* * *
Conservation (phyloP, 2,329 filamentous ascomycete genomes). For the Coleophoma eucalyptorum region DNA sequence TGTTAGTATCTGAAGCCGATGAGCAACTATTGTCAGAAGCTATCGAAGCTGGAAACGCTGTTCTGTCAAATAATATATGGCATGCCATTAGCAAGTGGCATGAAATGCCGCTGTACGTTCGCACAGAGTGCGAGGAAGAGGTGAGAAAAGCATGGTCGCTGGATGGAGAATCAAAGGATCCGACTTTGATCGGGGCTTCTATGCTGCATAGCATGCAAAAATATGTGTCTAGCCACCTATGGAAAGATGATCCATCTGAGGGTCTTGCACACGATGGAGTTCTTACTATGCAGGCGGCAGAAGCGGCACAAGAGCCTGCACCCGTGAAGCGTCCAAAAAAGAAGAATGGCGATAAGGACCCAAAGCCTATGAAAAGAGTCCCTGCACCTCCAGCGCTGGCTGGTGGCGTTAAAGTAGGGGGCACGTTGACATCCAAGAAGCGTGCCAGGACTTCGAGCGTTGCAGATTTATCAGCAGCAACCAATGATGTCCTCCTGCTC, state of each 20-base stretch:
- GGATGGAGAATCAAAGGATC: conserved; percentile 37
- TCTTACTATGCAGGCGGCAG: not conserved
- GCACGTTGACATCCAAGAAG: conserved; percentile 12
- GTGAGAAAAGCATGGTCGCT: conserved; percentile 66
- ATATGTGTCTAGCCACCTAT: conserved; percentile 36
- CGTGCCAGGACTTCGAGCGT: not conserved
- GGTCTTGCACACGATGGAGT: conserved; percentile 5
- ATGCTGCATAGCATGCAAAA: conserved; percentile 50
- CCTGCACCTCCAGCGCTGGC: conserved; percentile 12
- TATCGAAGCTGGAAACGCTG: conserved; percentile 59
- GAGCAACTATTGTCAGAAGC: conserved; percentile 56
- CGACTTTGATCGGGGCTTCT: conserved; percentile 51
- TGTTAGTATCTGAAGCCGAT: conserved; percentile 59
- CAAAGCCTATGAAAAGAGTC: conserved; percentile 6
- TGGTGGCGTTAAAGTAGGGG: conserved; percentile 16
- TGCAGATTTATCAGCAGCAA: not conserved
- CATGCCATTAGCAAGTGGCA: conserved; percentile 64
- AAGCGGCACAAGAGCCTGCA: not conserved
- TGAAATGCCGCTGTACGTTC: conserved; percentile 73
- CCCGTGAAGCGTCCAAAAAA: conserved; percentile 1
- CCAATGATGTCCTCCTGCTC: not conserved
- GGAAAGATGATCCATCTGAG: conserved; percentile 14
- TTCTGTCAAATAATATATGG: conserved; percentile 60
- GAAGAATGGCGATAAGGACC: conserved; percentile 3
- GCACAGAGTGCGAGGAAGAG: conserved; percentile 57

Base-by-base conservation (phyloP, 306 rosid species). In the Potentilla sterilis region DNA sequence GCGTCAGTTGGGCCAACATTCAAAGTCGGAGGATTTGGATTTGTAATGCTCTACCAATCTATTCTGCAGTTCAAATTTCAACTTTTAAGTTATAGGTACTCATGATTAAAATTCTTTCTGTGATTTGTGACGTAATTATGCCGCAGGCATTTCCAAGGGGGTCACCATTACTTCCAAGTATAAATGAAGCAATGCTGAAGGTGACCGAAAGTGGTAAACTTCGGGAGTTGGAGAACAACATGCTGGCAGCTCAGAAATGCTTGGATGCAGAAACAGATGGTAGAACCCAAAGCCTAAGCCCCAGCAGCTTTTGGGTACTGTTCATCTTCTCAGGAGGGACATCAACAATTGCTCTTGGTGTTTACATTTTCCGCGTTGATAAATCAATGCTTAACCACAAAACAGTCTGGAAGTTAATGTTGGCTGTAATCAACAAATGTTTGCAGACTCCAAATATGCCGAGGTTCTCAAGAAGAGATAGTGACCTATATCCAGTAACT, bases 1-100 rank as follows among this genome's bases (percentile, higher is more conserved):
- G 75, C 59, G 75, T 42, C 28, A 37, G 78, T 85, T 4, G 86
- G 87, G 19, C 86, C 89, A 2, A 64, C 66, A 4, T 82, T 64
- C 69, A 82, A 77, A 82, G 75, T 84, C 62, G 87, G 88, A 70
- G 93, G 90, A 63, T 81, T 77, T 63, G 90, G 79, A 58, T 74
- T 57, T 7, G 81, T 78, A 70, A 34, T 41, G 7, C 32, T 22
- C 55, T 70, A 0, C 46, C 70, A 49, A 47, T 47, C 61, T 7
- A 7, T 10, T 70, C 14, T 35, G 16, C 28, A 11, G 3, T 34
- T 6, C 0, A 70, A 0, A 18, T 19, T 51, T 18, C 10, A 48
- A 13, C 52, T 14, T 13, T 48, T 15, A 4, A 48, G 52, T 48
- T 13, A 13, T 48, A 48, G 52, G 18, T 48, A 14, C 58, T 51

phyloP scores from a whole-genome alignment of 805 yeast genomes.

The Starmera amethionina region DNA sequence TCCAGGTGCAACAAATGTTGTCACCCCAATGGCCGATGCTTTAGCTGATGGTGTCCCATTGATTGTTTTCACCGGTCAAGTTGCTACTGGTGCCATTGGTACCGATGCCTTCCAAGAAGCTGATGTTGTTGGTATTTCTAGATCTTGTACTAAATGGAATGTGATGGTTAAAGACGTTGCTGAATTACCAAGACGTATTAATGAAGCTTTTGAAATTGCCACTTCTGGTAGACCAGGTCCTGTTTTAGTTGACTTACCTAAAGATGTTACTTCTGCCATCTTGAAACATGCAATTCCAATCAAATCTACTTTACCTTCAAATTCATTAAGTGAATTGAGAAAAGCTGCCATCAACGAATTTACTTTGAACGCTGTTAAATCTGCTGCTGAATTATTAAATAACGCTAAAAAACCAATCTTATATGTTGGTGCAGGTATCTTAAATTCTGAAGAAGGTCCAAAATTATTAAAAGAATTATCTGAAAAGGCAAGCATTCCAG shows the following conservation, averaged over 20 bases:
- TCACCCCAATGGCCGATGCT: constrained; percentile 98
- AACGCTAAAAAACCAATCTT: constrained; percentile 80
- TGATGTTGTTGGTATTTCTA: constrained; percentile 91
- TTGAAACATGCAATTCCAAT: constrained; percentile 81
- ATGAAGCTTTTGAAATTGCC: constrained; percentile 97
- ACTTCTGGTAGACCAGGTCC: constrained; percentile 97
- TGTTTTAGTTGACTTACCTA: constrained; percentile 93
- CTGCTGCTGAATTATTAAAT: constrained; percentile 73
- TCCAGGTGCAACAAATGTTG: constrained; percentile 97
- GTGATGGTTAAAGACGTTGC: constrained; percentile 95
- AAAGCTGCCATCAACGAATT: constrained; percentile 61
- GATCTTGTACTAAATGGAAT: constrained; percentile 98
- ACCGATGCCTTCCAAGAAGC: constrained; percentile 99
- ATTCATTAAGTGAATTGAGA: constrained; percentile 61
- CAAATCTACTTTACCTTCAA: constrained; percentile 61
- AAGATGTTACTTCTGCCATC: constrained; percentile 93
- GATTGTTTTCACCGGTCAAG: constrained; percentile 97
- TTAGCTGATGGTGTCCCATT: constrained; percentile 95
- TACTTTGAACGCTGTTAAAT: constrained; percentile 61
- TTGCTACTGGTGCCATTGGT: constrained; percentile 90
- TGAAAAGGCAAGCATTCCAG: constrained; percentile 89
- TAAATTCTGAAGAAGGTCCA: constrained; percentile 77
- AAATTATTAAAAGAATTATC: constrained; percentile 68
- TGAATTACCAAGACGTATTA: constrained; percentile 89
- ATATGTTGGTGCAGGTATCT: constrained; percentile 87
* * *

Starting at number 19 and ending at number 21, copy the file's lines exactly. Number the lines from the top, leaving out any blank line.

- AAGCGGCACAAGAGCCTGCA: not conserved
- TGAAATGCCGCTGTACGTTC: conserved; percentile 73
- CCCGTGAAGCGTCCAAAAAA: conserved; percentile 1